Some of its harshest critics concede that NAFTA should not be held entirely responsible for the recent loss of U.S. industrial jobs. According to Scott of the Economic Policy Institute, “Over the past two decades, currency manipulation by about 20 countries, led by China, has inflated U.S. trade deficits, which [in combination with the lingering effects of the Great Recession] is largely responsible for the loss of more than five million U.S. manufacturing jobs.” Scott argues that while NAFTA and other trade deals such as the Trans-Pacific Partnership are bad for American workers, the fundamental problem is not that they are “free trade” pacts, but that they “are designed to create a separate, global set of rules to protect foreign investors and encourage the outsourcing of production from the United States to other countries.”

Unlike the earliest generation of “free-trade agreements” – which focused on reducing or eliminating tariffs and duties that stifled trade — these newer pacts are more comprehensive.

As Scott explains, they “contain 30 or more chapters providing special protections for foreign investors; extending patents and copyrights; privatizing markets for public services such as education, health, and public utilities; and ‘harmonizing’ regulations in ways that limit or prevent governments from protecting the public health or environment.” When critics of the TPP conflate their criticism of that pact with their criticism of “free trade,” they miss an essential element of the TPP that has disaffected many otherwise loyal supporters of earlier-generation agreements that truly focus on deregulation of “trade” per se, he notes.

The Role of China

Two decades ago, when NAFTA was born, China had only a faint presence in the global economy, and was not yet even a member of the World Trade Organization. However, the share of U.S. spending on Chinese goods rose nearly eight-fold between 1991 and 2007. By 2015, U.S. trade in goods and services with China totaled $659 billion— with the U.S. importing $336 billion more than it exported. China has become the U.S.’s top trading partner for goods — a development never anticipated at the signing of NAFTA. And yet, NAFTA continues to attract the lion’s share of the blame among U.S. critics of globalization, despite the fact that the U.S. and China have yet to sign any bilateral free-trade treaty.

How is that possible? In a recent study that de-emphasized the impact of NAFTA on the U.S. economy, economists David Autor (MIT), David Dorn (University of Zurich) and Gordon Hanson (University of California, San Diego) stress the role of China’s emergence on job growth and wages in the U.S. In the study, published by the National Bureau of Economic Research, they write: “China’s emergence as a great economic power has induced an epochal shift in patterns of world trade. Simultaneously, it has challenged much of the received empirical wisdom about how labor markets adjust to trade shocks. Alongside the heralded consumer benefits of expanded trade are substantial adjustment costs and distributional consequences…. Exposed workers experience greater job churning and reduced lifetime income. At the national level, employment has fallen in U.S. industries more exposed to import competition, as expected, but offsetting employment gains in other industries have yet to materialize. Better understanding when and where trade is costly, and how and why it may be beneficial, are key items on the research agenda for trade and labor economists.”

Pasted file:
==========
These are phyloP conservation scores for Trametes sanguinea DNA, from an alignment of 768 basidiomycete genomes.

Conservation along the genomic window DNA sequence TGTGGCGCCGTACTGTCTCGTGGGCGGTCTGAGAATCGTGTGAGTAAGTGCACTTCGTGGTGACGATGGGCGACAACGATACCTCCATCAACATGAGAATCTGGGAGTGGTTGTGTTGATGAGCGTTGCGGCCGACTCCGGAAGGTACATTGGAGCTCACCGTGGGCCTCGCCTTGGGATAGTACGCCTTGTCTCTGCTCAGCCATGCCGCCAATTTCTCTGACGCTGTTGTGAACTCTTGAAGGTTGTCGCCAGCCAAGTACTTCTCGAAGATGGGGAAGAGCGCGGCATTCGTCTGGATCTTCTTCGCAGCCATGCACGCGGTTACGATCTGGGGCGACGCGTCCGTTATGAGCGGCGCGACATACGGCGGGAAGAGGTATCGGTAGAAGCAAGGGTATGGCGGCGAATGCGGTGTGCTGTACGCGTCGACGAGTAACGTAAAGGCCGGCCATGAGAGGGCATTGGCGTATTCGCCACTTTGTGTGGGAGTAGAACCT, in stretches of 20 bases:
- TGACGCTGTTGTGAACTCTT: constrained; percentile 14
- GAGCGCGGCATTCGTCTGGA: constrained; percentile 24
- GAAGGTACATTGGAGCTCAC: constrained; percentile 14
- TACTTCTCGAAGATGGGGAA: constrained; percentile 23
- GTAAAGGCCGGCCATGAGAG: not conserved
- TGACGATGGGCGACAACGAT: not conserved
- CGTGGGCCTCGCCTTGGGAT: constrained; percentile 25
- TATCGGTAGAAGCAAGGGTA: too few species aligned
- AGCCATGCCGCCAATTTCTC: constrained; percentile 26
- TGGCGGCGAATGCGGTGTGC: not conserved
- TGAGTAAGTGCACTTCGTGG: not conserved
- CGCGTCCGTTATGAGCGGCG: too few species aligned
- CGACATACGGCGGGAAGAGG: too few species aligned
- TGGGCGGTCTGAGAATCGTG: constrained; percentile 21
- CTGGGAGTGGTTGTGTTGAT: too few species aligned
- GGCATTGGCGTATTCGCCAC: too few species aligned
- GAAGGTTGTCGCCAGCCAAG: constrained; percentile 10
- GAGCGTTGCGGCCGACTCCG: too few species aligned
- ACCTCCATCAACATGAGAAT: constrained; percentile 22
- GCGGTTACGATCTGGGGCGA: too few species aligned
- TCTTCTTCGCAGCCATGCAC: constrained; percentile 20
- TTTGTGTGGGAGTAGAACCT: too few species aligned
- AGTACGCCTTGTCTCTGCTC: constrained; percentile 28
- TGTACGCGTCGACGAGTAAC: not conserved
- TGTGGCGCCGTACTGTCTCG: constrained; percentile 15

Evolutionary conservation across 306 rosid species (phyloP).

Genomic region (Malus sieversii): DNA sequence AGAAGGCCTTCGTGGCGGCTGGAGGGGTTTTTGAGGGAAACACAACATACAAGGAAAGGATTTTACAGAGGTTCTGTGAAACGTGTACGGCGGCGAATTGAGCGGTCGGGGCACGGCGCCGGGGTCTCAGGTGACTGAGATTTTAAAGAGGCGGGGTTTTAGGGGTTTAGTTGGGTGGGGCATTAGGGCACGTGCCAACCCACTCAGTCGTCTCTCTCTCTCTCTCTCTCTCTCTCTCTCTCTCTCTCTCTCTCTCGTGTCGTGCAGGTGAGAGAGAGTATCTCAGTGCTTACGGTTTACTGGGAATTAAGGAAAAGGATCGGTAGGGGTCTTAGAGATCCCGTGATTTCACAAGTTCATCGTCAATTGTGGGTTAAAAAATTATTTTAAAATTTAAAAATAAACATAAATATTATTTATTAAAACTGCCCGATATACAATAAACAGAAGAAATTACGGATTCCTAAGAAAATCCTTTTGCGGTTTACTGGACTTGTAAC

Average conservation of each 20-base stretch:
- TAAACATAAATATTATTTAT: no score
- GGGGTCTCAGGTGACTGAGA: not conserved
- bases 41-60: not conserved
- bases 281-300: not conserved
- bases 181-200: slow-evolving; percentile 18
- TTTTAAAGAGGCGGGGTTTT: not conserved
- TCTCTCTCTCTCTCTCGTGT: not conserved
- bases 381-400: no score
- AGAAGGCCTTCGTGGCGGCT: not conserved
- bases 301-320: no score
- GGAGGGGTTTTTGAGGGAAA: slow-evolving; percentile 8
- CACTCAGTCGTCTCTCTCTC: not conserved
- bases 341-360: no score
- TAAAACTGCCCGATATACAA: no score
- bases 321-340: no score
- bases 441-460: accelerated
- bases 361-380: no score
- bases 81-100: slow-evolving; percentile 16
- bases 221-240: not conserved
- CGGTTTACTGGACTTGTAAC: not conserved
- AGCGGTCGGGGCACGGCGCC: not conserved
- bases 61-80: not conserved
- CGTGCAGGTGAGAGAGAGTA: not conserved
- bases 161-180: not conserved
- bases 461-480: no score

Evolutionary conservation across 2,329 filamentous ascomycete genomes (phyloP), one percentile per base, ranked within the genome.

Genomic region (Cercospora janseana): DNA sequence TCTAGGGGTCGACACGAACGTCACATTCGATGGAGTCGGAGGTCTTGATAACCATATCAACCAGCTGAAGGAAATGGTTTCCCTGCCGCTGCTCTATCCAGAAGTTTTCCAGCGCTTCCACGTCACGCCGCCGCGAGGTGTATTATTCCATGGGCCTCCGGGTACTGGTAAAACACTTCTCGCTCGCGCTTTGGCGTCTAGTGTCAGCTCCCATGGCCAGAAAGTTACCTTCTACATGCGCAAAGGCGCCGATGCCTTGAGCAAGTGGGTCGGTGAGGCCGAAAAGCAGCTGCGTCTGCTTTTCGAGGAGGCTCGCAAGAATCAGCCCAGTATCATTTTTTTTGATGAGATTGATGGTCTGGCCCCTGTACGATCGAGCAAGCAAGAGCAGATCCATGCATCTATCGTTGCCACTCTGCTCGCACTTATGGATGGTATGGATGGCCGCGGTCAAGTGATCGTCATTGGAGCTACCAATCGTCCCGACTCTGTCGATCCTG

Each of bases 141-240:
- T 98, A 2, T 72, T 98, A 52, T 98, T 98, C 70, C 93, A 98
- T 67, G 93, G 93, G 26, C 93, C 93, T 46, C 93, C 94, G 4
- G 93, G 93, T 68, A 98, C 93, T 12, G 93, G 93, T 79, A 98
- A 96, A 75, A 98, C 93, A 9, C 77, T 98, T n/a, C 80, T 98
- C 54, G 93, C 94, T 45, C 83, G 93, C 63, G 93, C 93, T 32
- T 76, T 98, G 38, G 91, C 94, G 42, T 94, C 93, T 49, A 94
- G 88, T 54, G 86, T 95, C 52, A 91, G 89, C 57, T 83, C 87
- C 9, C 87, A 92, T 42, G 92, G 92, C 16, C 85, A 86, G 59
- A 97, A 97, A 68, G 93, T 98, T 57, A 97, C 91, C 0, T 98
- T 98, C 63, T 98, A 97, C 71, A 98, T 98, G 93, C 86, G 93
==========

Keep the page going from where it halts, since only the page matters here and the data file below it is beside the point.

As Robert Blecker, an economist at American University, notes, “Contrary to the promises of the leaders who promoted it, NAFTA did not make Mexico converge to the United States in per capita income, nor did it solve Mexico’s employment problems or stem the flow of migration.”

However, “NAFTA did foster greater U.S.-Mexican integration and helped transform Mexico into a major exporter of manufactured goods.”

The benefits for the Mexican economy were attenuated, however, by heavy dependence on imported intermediate inputs in export production, as well as by Chinese competition in the U.S. market and domestically. The long-run increase in manufacturing employment in Mexico (about 400,000 jobs) was small and disappointing, while U.S. manufacturing plummeted by 5 million — but more because of Chinese imports than imports from Mexico. In both Mexico and the United States, real wages have stagnated while productivity has continued to increase, leading to higher profit shares and a tendency toward greater inequality.”

Blaming NAFTA for all of these disturbing problems may make some NAFTA critics feel good, but as trade researchers have learned in recent years, the growing complexity of today’s economic challenges defies any simplistic explanations.